To me, the article seems to insinuate that Norberg, whom a nearby neighbor described as a ‘pack rat,’ fell victim to his habit of collecting items that he liked to tinker with. Apparently, his mobile home was packed so full of ‘boxes upon boxes’ of items, that it thwarted any attempt that Norberg may have made to escape the fire.

My questions: do you know anyone who could easily be described as a ‘packrat'? So much so that the person thus can be considered a ‘hoarder’? (And is that person, in fact, you?) I find it very sad that it comes down to a person losing his life to shed light on the issue of hoarding. It’s sad to walk past a place right in my own neighborhood in Garfield Township with my preschool daughter, explaining to her for the first time that fires can kill.

But hoarding DOES NOT have to contribute to your demise... there may very well be help from the mental health community. Ask a local psychologist if your collecting habit has gotten to the point of “hoarding disorder,” with information available at the library. Reach out and help someone, especially if that someone is you.

Joe Connolly • Garfield Township

Straitjacket education

A well-researched article in the Christian Science Monitor reviews the International Student Assessment (PISA) scores of U. S. students as 30th in math literacy, 20th in science and 14th in reading.

This seems troubling; however, studies by the Global Entrepreneurship Monitor (GEM), an international consortium of 400 researchers, consistently rates the U.S. as excelling in entrepreneurship which, of course, requires free thinking, innovation and action.

The article further states that scholars have noticed an inverse relationship between GEM scores (entrepreneurship) and PISA scores ( academic).

Apple cofounder Steve Wozniak is cited as saying that a company like Apple would not emerge in a structured country like Singapore, “because that would require a society with great artists, musicians and writers,” which they do not have. They have great PISA scores, but no creativity.

An on-line short biography on the other cofounder of Apple, Steve Jobs, indicates that he dropped out of Reed College after 6 months, and for the next 18 months sat in on creative courses of his choice, thereby designing his own educational program as a base for his phenomenal success.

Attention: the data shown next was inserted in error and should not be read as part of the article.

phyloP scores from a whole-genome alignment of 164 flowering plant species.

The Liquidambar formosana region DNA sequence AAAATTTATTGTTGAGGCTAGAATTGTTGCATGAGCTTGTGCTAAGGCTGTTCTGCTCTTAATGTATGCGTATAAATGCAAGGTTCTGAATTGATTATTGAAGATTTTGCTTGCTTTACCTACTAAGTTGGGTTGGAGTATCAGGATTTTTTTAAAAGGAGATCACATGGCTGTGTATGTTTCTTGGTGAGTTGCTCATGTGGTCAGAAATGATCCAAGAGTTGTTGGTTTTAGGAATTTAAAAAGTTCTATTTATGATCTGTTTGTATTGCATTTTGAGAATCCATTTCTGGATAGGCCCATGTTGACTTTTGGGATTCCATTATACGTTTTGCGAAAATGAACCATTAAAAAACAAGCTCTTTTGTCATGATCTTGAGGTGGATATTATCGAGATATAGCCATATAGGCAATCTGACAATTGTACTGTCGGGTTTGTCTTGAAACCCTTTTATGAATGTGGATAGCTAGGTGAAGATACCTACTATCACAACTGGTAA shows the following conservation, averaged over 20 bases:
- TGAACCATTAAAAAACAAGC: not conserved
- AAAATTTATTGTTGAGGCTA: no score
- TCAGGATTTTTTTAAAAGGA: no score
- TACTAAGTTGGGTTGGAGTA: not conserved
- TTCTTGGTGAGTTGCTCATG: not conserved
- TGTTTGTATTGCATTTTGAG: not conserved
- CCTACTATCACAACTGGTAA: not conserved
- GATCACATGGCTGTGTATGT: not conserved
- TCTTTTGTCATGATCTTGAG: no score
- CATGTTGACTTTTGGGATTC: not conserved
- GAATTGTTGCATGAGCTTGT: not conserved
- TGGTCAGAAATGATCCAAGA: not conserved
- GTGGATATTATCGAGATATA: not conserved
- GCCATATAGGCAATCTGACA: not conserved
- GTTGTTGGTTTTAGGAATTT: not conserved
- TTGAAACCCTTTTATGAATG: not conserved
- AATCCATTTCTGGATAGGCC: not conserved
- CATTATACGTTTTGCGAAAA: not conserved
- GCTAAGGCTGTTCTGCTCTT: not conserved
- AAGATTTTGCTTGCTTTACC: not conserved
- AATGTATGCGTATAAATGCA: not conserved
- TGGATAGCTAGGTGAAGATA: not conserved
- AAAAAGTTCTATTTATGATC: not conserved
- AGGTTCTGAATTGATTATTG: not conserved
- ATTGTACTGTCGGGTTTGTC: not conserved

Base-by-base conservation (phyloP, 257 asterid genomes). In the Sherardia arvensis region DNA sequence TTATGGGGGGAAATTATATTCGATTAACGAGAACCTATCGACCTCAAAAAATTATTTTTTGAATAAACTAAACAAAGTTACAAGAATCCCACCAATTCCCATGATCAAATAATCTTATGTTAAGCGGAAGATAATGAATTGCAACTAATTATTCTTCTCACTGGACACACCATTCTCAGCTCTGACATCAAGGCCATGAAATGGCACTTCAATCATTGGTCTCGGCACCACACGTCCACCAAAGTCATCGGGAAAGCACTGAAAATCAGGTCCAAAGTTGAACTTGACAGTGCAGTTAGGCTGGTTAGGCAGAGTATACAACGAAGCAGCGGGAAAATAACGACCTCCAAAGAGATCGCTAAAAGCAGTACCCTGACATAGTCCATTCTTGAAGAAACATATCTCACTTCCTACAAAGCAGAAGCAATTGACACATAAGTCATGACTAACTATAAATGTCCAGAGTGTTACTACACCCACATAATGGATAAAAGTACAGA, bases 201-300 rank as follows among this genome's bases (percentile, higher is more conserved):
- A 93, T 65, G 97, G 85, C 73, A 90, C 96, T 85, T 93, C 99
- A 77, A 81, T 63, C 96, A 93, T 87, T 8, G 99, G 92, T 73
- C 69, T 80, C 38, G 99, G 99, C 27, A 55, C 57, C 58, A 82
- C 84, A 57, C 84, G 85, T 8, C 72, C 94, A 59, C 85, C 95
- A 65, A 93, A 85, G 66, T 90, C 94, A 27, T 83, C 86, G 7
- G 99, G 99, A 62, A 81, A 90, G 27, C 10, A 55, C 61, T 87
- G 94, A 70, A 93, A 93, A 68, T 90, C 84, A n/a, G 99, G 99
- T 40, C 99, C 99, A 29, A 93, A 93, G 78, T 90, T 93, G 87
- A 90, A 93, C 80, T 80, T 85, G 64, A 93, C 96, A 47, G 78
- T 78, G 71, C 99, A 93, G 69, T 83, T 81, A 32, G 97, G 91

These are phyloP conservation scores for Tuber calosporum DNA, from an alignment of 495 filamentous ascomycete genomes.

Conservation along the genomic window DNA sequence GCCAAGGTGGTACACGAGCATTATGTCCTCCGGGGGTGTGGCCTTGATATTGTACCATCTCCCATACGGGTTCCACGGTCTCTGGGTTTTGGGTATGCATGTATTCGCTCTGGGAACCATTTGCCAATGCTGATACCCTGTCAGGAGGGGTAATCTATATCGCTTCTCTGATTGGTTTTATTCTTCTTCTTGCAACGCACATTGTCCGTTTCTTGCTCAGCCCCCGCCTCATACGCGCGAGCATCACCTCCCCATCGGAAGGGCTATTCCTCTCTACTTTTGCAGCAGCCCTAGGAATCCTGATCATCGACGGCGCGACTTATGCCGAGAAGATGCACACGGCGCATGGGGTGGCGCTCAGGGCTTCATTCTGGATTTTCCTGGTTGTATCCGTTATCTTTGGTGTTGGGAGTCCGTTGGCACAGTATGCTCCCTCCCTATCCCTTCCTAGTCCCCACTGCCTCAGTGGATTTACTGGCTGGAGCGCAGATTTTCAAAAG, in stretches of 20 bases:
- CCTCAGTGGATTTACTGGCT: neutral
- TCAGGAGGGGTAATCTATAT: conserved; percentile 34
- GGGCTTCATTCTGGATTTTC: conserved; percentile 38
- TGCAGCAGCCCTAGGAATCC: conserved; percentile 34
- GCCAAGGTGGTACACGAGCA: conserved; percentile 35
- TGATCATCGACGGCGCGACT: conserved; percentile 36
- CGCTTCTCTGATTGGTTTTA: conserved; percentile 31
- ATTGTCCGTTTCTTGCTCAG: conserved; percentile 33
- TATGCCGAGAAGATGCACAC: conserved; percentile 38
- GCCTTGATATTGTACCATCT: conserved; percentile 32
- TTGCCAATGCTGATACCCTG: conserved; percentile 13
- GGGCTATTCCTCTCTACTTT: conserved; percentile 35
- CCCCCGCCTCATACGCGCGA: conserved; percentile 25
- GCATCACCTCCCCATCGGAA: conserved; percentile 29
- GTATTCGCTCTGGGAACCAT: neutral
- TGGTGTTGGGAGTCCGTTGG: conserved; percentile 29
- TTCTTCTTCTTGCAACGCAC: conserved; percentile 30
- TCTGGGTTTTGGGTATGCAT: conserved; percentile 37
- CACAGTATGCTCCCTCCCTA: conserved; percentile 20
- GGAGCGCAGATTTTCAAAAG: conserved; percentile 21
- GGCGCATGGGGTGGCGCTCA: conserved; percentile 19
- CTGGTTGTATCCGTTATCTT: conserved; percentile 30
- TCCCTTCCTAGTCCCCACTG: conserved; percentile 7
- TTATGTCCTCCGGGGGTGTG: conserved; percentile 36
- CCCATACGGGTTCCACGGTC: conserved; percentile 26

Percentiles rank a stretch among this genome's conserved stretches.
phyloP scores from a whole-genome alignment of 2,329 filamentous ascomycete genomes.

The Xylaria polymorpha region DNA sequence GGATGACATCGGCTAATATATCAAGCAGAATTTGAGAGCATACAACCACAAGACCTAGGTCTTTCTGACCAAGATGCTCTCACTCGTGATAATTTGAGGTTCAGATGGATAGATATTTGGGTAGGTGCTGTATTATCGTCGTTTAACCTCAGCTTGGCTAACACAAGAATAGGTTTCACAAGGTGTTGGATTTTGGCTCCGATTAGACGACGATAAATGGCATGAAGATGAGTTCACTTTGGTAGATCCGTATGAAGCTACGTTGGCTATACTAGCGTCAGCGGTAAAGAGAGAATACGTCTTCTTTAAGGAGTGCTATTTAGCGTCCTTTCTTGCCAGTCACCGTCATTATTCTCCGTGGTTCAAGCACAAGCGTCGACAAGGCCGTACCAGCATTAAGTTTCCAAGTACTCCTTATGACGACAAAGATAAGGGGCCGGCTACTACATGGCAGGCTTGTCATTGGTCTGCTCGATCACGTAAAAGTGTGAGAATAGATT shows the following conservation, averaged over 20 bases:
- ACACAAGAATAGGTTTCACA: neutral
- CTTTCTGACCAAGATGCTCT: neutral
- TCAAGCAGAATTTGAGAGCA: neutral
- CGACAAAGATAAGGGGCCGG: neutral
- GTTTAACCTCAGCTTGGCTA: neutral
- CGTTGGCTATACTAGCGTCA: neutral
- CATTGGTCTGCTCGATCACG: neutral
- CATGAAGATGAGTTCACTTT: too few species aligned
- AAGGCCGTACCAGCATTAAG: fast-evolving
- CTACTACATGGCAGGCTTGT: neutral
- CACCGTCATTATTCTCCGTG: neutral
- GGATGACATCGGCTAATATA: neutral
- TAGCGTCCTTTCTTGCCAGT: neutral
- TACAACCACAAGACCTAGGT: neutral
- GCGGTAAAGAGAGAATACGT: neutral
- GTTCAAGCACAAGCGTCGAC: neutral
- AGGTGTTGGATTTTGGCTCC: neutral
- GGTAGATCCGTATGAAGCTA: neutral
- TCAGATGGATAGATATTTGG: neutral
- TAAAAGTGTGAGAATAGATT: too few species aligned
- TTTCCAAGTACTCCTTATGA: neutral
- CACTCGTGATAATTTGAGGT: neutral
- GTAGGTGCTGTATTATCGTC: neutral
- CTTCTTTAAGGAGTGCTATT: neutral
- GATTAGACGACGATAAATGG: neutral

Because he was a college dropout, should we consider him a bad statistic?

A companion article in the Monitor details Singapore’s realization of the importance of the arts, now considering them “crucial to Singapore’s growing innovationdriven economy.” Major changes are being instituted.

Our statistics-loving bureaucrats and educators are pushing for national standardized education with standardized tests as an absolute measure of “success.” This will be restrictive and intense academics. No room for individual thought or the arts. This can be called Straitjacket Education.

Goodbye creativity and entrepreneurship. Congratulations Singapore.

Bernard Hanchett • TC

Quack diagnosis?

I see that Dr. Benishek has described global warming as “some sort of scam.”

Congressman Benishek is a physician; he has no formal training or education in the environmental sciences. So his characterization of global warming as a “scam” would be as valid as the environmental scientists calling him a “quack.”

You do not want an environmental scientist to diagnose your cancer, and neither do you want a physician to diagnose global warming.

George Wellman • Cedar

Helping the homeless

Homeless Awareness Week is Nov. 17-23, so I decided to take a few moments to share optimistic news about homelessness for Grand Traverse, despite the HUD data that indicated roughly 350 people are homeless in the five-county area.

Northwest Michigan Supportive Housing (NMSH) is the only local nonprofit organization that makes its mission housing homeless individuals and families with mental health needs in Permanent Supportive Housing.

Supportive housing results in our tenants’ decreased use of homeless shelters, hospitals, emergency rooms, jails and prisons. NMSH boasts a 92% success rate for people who stay in housing.

Over the last 13 years, the Greater Grand Traverse Area Continuum of Care (of which NMSH is a member) has been awarded upward of $14 million in federal funds to support local organizations serving the homeless. The Grand Traverse community should be very proud of itself, the work of the Continuum of Care and NMSH. As a community, we are setting a great example.

Emilee Syrewicze Executive Director NW Michigan Supportive Housing